Chicago Tribune, 3/20/09
Negotiate This! Severance Tips From A Pro
By Joyce Lain Kennedy, Tribune Media Services
March 20, 2009
DEAR JOYCE: After several years with a law firm of 50 insurance attorneys, I was told yesterday that I'm
one of 20 percent who will be leaving the firm in two months. We haven't had the S-talk yet. What
severance advice can you give one who is nearly 60? -- D.E.
I passed your situation on to a highly praised business attorney who has tons of experience negotiating
severance agreements for executives and professionals.
Robert Benowitz, a partner at Rick, Steiner, Fell & Benowitz in New York City, has negotiated severance
agreements in a wide range of industries, including insurance, media, asset management, securities,
pharmaceuticals and health care. Benowitz offers the following suggestions for senior-level employees:
WHAT TO EXPECT. "If you don't have an employment agreement, your severance discussion will center
on a notice period -- how much time you have remaining with the company. The discussion will typically
then focus on whether you are being offered severance benefits, which should be commensurate with
what is being offered other employees of similar level, experience and length of service, and whether it
will include a prorated bonus.
"One issue that should be on the minds of employees is whether to take severance as incremental
payouts, as if they will continue on the payroll, or whether to take a lump sum. With a lot of companies
struggling and some perhaps unable to meet obligations, it may be wise to negotiate a lump-sum
payment. However, one factor worth considering is whether you will be able to continue receiving health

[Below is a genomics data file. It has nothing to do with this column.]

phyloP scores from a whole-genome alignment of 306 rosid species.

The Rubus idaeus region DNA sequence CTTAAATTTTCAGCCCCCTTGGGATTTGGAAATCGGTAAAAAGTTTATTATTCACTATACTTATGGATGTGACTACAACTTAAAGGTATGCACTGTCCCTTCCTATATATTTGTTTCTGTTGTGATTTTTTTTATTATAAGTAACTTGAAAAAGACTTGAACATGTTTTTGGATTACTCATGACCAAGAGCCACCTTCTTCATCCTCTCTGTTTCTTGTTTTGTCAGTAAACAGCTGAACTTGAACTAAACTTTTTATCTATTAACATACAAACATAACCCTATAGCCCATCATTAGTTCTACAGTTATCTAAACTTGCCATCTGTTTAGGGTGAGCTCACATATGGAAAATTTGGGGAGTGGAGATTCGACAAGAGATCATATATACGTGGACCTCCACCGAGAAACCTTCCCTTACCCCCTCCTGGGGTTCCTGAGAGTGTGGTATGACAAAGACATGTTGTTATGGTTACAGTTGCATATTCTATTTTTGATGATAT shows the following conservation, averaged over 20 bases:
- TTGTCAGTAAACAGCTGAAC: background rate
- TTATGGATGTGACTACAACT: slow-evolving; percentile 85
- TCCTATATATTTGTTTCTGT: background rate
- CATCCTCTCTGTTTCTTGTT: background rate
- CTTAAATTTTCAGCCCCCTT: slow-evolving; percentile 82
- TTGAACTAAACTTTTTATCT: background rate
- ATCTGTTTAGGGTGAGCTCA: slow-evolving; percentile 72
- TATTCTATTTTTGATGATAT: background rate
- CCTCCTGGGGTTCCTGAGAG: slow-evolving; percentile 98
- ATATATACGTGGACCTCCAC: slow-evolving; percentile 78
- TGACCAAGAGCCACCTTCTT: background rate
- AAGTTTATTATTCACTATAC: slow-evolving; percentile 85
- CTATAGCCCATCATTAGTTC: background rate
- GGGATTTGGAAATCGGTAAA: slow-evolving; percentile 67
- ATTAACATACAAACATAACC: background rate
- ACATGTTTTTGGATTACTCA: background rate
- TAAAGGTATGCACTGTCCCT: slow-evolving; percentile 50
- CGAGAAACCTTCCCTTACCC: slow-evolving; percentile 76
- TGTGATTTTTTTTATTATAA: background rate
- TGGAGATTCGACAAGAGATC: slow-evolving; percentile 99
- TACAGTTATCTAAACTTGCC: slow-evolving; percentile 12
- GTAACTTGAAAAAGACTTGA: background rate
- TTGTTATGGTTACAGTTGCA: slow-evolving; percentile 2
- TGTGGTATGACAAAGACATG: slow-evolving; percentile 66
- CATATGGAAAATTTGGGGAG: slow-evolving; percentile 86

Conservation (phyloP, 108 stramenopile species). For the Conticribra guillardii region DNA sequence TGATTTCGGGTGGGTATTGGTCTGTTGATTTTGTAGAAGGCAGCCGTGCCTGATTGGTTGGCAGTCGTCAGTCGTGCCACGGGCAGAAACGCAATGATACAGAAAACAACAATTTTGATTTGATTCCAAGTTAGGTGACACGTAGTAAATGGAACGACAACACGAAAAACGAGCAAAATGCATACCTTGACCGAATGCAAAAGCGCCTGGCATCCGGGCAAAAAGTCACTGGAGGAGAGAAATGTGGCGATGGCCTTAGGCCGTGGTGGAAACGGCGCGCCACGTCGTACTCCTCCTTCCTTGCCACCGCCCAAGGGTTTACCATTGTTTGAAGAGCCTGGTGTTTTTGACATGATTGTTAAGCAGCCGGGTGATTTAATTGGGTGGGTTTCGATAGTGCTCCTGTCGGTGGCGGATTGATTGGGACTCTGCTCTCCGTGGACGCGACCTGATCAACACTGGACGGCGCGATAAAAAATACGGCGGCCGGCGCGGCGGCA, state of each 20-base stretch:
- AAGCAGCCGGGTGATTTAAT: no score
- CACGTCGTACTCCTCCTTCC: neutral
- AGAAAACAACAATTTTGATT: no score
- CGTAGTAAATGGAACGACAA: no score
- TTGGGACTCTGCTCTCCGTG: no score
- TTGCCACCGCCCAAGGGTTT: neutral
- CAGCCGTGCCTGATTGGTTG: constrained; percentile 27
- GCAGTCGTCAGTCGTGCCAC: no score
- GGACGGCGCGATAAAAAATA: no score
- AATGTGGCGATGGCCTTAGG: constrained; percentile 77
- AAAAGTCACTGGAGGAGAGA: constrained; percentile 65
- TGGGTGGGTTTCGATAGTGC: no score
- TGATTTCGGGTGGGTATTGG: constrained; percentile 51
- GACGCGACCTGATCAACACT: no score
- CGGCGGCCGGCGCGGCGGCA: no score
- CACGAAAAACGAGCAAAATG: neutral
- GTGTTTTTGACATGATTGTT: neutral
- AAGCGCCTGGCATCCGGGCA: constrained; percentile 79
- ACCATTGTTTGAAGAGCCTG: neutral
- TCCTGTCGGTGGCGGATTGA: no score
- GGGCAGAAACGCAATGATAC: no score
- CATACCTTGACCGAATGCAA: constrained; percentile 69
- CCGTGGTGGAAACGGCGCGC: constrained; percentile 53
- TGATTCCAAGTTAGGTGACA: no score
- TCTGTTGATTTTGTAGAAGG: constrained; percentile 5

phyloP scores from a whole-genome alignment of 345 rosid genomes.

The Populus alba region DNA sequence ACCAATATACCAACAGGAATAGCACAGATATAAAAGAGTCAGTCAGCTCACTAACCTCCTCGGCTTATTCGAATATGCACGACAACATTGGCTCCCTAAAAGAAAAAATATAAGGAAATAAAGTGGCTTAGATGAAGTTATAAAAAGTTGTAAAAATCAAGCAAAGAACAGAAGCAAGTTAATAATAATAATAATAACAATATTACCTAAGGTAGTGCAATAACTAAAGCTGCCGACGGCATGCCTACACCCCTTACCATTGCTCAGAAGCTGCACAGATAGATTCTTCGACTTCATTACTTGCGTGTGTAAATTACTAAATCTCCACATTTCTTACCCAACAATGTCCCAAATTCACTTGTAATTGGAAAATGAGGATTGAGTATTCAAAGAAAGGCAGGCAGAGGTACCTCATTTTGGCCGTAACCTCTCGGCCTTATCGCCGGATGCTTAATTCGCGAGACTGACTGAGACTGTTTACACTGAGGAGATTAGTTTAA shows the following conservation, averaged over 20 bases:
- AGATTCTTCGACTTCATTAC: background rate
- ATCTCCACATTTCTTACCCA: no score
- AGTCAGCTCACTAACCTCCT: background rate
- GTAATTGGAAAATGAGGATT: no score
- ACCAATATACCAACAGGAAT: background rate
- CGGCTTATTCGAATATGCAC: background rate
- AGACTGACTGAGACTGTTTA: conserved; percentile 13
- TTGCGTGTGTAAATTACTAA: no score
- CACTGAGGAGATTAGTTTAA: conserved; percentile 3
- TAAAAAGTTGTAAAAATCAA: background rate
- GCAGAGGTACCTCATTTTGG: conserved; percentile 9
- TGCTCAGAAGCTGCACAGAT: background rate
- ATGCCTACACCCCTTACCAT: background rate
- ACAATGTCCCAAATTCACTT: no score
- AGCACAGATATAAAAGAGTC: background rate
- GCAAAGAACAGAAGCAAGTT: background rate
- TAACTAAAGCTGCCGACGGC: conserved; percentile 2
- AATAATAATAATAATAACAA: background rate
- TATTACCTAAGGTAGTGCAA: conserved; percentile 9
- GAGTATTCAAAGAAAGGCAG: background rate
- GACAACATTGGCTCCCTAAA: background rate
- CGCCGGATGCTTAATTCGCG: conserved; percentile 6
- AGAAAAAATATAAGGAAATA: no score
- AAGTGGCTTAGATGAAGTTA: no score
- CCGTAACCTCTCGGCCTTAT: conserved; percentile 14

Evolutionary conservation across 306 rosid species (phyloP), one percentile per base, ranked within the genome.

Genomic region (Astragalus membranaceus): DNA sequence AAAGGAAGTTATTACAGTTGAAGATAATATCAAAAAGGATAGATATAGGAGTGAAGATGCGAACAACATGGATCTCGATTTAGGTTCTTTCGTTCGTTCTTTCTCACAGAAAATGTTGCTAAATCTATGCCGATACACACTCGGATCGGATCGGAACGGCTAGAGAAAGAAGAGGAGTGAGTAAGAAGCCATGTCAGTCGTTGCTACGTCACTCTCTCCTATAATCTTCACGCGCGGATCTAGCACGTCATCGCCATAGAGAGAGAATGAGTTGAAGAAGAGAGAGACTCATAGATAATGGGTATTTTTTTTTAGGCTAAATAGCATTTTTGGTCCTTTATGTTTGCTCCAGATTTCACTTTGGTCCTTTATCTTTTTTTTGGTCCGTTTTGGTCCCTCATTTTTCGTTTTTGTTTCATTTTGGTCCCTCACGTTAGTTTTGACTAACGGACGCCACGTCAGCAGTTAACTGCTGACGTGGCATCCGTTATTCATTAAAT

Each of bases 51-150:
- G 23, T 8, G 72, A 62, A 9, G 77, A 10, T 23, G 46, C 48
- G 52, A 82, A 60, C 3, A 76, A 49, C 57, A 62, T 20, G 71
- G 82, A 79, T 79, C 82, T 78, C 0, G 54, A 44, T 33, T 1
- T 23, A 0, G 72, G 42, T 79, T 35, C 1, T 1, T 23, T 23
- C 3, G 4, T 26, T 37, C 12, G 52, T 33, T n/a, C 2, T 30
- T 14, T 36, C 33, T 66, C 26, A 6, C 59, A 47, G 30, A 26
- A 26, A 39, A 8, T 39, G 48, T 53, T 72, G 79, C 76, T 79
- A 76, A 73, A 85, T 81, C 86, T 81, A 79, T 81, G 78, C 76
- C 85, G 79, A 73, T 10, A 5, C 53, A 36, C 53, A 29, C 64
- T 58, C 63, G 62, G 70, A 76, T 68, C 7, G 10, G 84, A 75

BEYOND THE BASICS. "Other issues of concern may relate to deferred compensation (or unvested
stock options for those paid in part with equity). That should be raised in a separation agreement, so that
you can seek a portion of your earned but unpaid compensation. You should also be paid for any accrued
but unused vacation time and outstanding business expenses.
"An agreement should include a mutual non-disparagement clause (neither the company nor you will
discredit the other), and you should be indemnified from any claims against you involving your
employment with the company. Additionally, you should request all legal fees to be paid in the event that
you're subject to any type of legal proceedings resulting from your term of employment.
"You can also request and negotiate the text of a reference letter.
TAKE YOUR TIME. "After the initial discussion, you may be asked to sign the agreement, something you
should avoid until you have a chance to carefully evaluate the agreement and perhaps contact an
attorney to review it. Companies typically will entertain negotiating certain terms of a separation
agreement, and employees should consider what their priorities are, whether it's continued health care
coverage, office space for a job search, or sponsored outplacement programs.
"Carefully examine the scope and duration of a non-compete clause that would prohibit you from working
for a competitor. The company may be willing to negotiate a waiver of all or portions of the non-compete,
or to carve out exceptions. Or they'll have to make sure they're paying you to sit on the beach.
SIGNING ISSUES. "As part of signing a separation agreement and receiving a severance package, you
will forfeit your right to sue the company. If you feel you have a legitimate discrimination claim, including
gender, age, race or disability, or the company didn't comply with government notice provisions, you
should speak to an attorney to determine how strong your claim is before signing the agreement."
-- P.S.: Benowitz reminds all employees to plan ahead in these difficult economic times where there are
so many workforce reductions. Do this by keeping records of performance reviews at home, saving e-
mails and taking notes on meetings with human resources personnel and senior-level executives in
connection with your performance and termination.
In an economic environment like the current one, companies are going to try to get away with paying out
the smallest severance packages possible. So if you don't like what you see, attempt to negotiate
And Joyce reminds you to consider consulting an employment lawyer before you sign a document that
could dramatically impact your future.
(E-mail career questions for possible use in this column to Joyce Lain Kennedy at email@example.com;
use "Reader Question" for subject line. Or mail her at Box 368, Cardiff, CA 92007.) (C) 2009 TRIBUNE
MEDIA SERVICES, INC.